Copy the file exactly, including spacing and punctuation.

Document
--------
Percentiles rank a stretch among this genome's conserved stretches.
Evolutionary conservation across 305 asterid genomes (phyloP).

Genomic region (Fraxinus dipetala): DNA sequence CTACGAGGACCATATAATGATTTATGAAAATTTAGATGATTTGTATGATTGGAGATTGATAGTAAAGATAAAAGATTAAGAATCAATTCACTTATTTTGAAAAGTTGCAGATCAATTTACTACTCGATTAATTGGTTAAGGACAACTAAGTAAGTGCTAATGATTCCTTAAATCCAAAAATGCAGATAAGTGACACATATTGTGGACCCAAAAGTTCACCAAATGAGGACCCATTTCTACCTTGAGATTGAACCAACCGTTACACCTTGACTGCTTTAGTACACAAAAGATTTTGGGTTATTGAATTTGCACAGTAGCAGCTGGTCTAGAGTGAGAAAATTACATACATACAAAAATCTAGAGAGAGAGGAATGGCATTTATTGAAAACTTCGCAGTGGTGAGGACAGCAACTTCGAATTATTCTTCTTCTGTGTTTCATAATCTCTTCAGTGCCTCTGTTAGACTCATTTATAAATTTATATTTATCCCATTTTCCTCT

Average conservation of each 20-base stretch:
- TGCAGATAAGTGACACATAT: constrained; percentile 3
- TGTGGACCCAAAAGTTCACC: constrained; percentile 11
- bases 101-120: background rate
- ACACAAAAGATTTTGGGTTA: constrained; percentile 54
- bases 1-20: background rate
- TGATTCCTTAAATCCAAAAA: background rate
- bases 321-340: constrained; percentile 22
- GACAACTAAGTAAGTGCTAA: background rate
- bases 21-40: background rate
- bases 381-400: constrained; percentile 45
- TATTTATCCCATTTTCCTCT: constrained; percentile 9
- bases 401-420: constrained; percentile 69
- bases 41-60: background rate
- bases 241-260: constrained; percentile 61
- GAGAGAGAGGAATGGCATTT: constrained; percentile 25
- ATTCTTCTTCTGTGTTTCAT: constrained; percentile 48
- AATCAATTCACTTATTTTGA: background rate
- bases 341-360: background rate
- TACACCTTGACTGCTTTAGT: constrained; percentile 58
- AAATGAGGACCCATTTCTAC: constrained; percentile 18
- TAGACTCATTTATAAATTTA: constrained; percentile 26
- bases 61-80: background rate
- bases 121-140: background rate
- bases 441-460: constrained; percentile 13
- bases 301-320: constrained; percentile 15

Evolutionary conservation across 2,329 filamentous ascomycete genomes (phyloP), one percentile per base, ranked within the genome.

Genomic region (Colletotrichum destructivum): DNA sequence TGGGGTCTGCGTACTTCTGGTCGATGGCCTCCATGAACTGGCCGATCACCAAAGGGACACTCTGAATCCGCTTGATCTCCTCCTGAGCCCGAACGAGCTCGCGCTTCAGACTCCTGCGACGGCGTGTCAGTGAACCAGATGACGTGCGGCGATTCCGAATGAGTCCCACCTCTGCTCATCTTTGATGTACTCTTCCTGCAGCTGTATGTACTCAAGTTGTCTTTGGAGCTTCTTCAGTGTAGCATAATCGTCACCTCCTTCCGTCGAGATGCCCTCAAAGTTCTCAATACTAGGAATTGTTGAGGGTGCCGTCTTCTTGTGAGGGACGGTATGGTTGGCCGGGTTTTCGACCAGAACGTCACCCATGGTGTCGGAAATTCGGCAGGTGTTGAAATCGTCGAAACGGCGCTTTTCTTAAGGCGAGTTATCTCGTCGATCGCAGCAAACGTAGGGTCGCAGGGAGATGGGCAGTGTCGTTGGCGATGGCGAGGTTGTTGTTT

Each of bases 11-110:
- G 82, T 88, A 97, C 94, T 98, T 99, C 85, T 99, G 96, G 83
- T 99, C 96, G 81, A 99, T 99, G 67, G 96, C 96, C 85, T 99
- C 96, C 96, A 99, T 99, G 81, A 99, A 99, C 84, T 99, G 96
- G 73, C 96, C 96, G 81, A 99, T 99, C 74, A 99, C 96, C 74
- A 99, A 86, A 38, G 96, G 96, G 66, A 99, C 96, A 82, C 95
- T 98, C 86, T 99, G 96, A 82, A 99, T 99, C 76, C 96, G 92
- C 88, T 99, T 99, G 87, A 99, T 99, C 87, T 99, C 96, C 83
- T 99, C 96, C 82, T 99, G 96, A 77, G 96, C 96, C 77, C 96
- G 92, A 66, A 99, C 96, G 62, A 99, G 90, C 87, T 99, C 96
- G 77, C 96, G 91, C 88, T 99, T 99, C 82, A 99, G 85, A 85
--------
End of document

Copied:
Percentiles rank a stretch among this genome's conserved stretches.
Evolutionary conservation across 305 asterid genomes (phyloP).

Genomic region (Fraxinus dipetala): DNA sequence CTACGAGGACCATATAATGATTTATGAAAATTTAGATGATTTGTATGATTGGAGATTGATAGTAAAGATAAAAGATTAAGAATCAATTCACTTATTTTGAAAAGTTGCAGATCAATTTACTACTCGATTAATTGGTTAAGGACAACTAAGTAAGTGCTAATGATTCCTTAAATCCAAAAATGCAGATAAGTGACACATATTGTGGACCCAAAAGTTCACCAAATGAGGACCCATTTCTACCTTGAGATTGAACCAACCGTTACACCTTGACTGCTTTAGTACACAAAAGATTTTGGGTTATTGAATTTGCACAGTAGCAGCTGGTCTAGAGTGAGAAAATTACATACATACAAAAATCTAGAGAGAGAGGAATGGCATTTATTGAAAACTTCGCAGTGGTGAGGACAGCAACTTCGAATTATTCTTCTTCTGTGTTTCATAATCTCTTCAGTGCCTCTGTTAGACTCATTTATAAATTTATATTTATCCCATTTTCCTCT

Average conservation of each 20-base stretch:
- TGCAGATAAGTGACACATAT: constrained; percentile 3
- TGTGGACCCAAAAGTTCACC: constrained; percentile 11
- bases 101-120: background rate
- ACACAAAAGATTTTGGGTTA: constrained; percentile 54
- bases 1-20: background rate
- TGATTCCTTAAATCCAAAAA: background rate
- bases 321-340: constrained; percentile 22
- GACAACTAAGTAAGTGCTAA: background rate
- bases 21-40: background rate
- bases 381-400: constrained; percentile 45
- TATTTATCCCATTTTCCTCT: constrained; percentile 9
- bases 401-420: constrained; percentile 69
- bases 41-60: background rate
- bases 241-260: constrained; percentile 61
- GAGAGAGAGGAATGGCATTT: constrained; percentile 25
- ATTCTTCTTCTGTGTTTCAT: constrained; percentile 48
- AATCAATTCACTTATTTTGA: background rate
- bases 341-360: background rate
- TACACCTTGACTGCTTTAGT: constrained; percentile 58
- AAATGAGGACCCATTTCTAC: constrained; percentile 18
- TAGACTCATTTATAAATTTA: constrained; percentile 26
- bases 61-80: background rate
- bases 121-140: background rate
- bases 441-460: constrained; percentile 13
- bases 301-320: constrained; percentile 15

Evolutionary conservation across 2,329 filamentous ascomycete genomes (phyloP), one percentile per base, ranked within the genome.

Genomic region (Colletotrichum destructivum): DNA sequence TGGGGTCTGCGTACTTCTGGTCGATGGCCTCCATGAACTGGCCGATCACCAAAGGGACACTCTGAATCCGCTTGATCTCCTCCTGAGCCCGAACGAGCTCGCGCTTCAGACTCCTGCGACGGCGTGTCAGTGAACCAGATGACGTGCGGCGATTCCGAATGAGTCCCACCTCTGCTCATCTTTGATGTACTCTTCCTGCAGCTGTATGTACTCAAGTTGTCTTTGGAGCTTCTTCAGTGTAGCATAATCGTCACCTCCTTCCGTCGAGATGCCCTCAAAGTTCTCAATACTAGGAATTGTTGAGGGTGCCGTCTTCTTGTGAGGGACGGTATGGTTGGCCGGGTTTTCGACCAGAACGTCACCCATGGTGTCGGAAATTCGGCAGGTGTTGAAATCGTCGAAACGGCGCTTTTCTTAAGGCGAGTTATCTCGTCGATCGCAGCAAACGTAGGGTCGCAGGGAGATGGGCAGTGTCGTTGGCGATGGCGAGGTTGTTGTTT

Each of bases 11-110:
- G 82, T 88, A 97, C 94, T 98, T 99, C 85, T 99, G 96, G 83
- T 99, C 96, G 81, A 99, T 99, G 67, G 96, C 96, C 85, T 99
- C 96, C 96, A 99, T 99, G 81, A 99, A 99, C 84, T 99, G 96
- G 73, C 96, C 96, G 81, A 99, T 99, C 74, A 99, C 96, C 74
- A 99, A 86, A 38, G 96, G 96, G 66, A 99, C 96, A 82, C 95
- T 98, C 86, T 99, G 96, A 82, A 99, T 99, C 76, C 96, G 92
- C 88, T 99, T 99, G 87, A 99, T 99, C 87, T 99, C 96, C 83
- T 99, C 96, C 82, T 99, G 96, A 77, G 96, C 96, C 77, C 96
- G 92, A 66, A 99, C 96, G 62, A 99, G 90, C 87, T 99, C 96
- G 77, C 96, G 91, C 88, T 99, T 99, C 82, A 99, G 85, A 85